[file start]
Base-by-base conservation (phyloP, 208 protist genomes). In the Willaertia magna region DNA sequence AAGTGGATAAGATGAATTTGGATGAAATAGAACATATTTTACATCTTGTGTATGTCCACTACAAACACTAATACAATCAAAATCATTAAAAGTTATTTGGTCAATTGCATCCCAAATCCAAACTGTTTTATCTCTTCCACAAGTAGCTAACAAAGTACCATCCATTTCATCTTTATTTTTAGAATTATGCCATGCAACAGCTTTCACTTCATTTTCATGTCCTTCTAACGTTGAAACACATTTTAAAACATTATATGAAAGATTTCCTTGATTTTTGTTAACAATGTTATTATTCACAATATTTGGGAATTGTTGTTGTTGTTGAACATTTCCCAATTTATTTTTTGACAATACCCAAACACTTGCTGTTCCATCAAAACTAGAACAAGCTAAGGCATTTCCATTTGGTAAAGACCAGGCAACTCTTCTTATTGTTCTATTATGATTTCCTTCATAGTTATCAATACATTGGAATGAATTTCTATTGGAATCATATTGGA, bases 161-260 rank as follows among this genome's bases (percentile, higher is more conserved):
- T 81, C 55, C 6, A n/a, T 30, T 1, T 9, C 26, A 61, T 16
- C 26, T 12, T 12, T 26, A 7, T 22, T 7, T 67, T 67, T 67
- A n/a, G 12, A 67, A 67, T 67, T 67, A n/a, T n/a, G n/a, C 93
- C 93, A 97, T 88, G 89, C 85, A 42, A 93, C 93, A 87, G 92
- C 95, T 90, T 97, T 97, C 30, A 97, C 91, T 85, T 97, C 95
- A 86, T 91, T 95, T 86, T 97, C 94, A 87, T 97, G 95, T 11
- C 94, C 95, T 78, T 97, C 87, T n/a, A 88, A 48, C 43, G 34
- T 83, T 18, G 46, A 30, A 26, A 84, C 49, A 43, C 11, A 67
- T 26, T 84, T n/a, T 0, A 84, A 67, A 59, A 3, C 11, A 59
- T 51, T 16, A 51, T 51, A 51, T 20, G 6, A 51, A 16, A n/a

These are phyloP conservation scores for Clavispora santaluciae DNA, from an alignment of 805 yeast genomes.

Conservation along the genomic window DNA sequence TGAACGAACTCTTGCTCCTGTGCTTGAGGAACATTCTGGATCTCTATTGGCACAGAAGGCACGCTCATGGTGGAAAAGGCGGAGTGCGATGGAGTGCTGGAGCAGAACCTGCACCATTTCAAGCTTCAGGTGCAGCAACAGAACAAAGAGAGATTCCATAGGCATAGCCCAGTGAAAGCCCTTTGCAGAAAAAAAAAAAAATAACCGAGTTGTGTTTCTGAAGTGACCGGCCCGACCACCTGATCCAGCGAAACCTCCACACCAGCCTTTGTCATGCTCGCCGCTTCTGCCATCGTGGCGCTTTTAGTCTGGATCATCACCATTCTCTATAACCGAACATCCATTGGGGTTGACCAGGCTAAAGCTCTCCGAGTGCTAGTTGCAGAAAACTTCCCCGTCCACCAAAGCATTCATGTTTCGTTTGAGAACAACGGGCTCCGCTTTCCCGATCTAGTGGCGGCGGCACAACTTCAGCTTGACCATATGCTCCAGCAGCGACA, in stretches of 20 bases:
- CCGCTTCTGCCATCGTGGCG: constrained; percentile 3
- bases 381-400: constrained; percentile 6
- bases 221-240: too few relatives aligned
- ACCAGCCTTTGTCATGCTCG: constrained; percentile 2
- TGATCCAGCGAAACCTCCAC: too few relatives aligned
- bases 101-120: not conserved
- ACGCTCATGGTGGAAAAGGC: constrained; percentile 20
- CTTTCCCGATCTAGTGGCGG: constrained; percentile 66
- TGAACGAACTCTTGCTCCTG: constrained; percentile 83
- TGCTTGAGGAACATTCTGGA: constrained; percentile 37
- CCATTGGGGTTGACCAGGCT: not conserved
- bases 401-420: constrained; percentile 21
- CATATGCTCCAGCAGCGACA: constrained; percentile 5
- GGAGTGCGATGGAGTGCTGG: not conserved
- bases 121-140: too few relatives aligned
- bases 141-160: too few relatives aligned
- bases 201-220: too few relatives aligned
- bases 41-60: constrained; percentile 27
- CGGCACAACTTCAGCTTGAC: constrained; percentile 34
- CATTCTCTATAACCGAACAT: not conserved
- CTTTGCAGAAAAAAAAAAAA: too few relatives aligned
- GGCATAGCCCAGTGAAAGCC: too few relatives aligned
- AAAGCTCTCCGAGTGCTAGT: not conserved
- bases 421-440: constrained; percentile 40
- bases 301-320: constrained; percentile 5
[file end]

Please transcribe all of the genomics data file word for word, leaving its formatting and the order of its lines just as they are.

Base-by-base conservation (phyloP, 208 protist genomes). In the Willaertia magna region DNA sequence AAGTGGATAAGATGAATTTGGATGAAATAGAACATATTTTACATCTTGTGTATGTCCACTACAAACACTAATACAATCAAAATCATTAAAAGTTATTTGGTCAATTGCATCCCAAATCCAAACTGTTTTATCTCTTCCACAAGTAGCTAACAAAGTACCATCCATTTCATCTTTATTTTTAGAATTATGCCATGCAACAGCTTTCACTTCATTTTCATGTCCTTCTAACGTTGAAACACATTTTAAAACATTATATGAAAGATTTCCTTGATTTTTGTTAACAATGTTATTATTCACAATATTTGGGAATTGTTGTTGTTGTTGAACATTTCCCAATTTATTTTTTGACAATACCCAAACACTTGCTGTTCCATCAAAACTAGAACAAGCTAAGGCATTTCCATTTGGTAAAGACCAGGCAACTCTTCTTATTGTTCTATTATGATTTCCTTCATAGTTATCAATACATTGGAATGAATTTCTATTGGAATCATATTGGA, bases 161-260 rank as follows among this genome's bases (percentile, higher is more conserved):
- T 81, C 55, C 6, A n/a, T 30, T 1, T 9, C 26, A 61, T 16
- C 26, T 12, T 12, T 26, A 7, T 22, T 7, T 67, T 67, T 67
- A n/a, G 12, A 67, A 67, T 67, T 67, A n/a, T n/a, G n/a, C 93
- C 93, A 97, T 88, G 89, C 85, A 42, A 93, C 93, A 87, G 92
- C 95, T 90, T 97, T 97, C 30, A 97, C 91, T 85, T 97, C 95
- A 86, T 91, T 95, T 86, T 97, C 94, A 87, T 97, G 95, T 11
- C 94, C 95, T 78, T 97, C 87, T n/a, A 88, A 48, C 43, G 34
- T 83, T 18, G 46, A 30, A 26, A 84, C 49, A 43, C 11, A 67
- T 26, T 84, T n/a, T 0, A 84, A 67, A 59, A 3, C 11, A 59
- T 51, T 16, A 51, T 51, A 51, T 20, G 6, A 51, A 16, A n/a

These are phyloP conservation scores for Clavispora santaluciae DNA, from an alignment of 805 yeast genomes.

Conservation along the genomic window DNA sequence TGAACGAACTCTTGCTCCTGTGCTTGAGGAACATTCTGGATCTCTATTGGCACAGAAGGCACGCTCATGGTGGAAAAGGCGGAGTGCGATGGAGTGCTGGAGCAGAACCTGCACCATTTCAAGCTTCAGGTGCAGCAACAGAACAAAGAGAGATTCCATAGGCATAGCCCAGTGAAAGCCCTTTGCAGAAAAAAAAAAAAATAACCGAGTTGTGTTTCTGAAGTGACCGGCCCGACCACCTGATCCAGCGAAACCTCCACACCAGCCTTTGTCATGCTCGCCGCTTCTGCCATCGTGGCGCTTTTAGTCTGGATCATCACCATTCTCTATAACCGAACATCCATTGGGGTTGACCAGGCTAAAGCTCTCCGAGTGCTAGTTGCAGAAAACTTCCCCGTCCACCAAAGCATTCATGTTTCGTTTGAGAACAACGGGCTCCGCTTTCCCGATCTAGTGGCGGCGGCACAACTTCAGCTTGACCATATGCTCCAGCAGCGACA, in stretches of 20 bases:
- CCGCTTCTGCCATCGTGGCG: constrained; percentile 3
- bases 381-400: constrained; percentile 6
- bases 221-240: too few relatives aligned
- ACCAGCCTTTGTCATGCTCG: constrained; percentile 2
- TGATCCAGCGAAACCTCCAC: too few relatives aligned
- bases 101-120: not conserved
- ACGCTCATGGTGGAAAAGGC: constrained; percentile 20
- CTTTCCCGATCTAGTGGCGG: constrained; percentile 66
- TGAACGAACTCTTGCTCCTG: constrained; percentile 83
- TGCTTGAGGAACATTCTGGA: constrained; percentile 37
- CCATTGGGGTTGACCAGGCT: not conserved
- bases 401-420: constrained; percentile 21
- CATATGCTCCAGCAGCGACA: constrained; percentile 5
- GGAGTGCGATGGAGTGCTGG: not conserved
- bases 121-140: too few relatives aligned
- bases 141-160: too few relatives aligned
- bases 201-220: too few relatives aligned
- bases 41-60: constrained; percentile 27
- CGGCACAACTTCAGCTTGAC: constrained; percentile 34
- CATTCTCTATAACCGAACAT: not conserved
- CTTTGCAGAAAAAAAAAAAA: too few relatives aligned
- GGCATAGCCCAGTGAAAGCC: too few relatives aligned
- AAAGCTCTCCGAGTGCTAGT: not conserved
- bases 421-440: constrained; percentile 40
- bases 301-320: constrained; percentile 5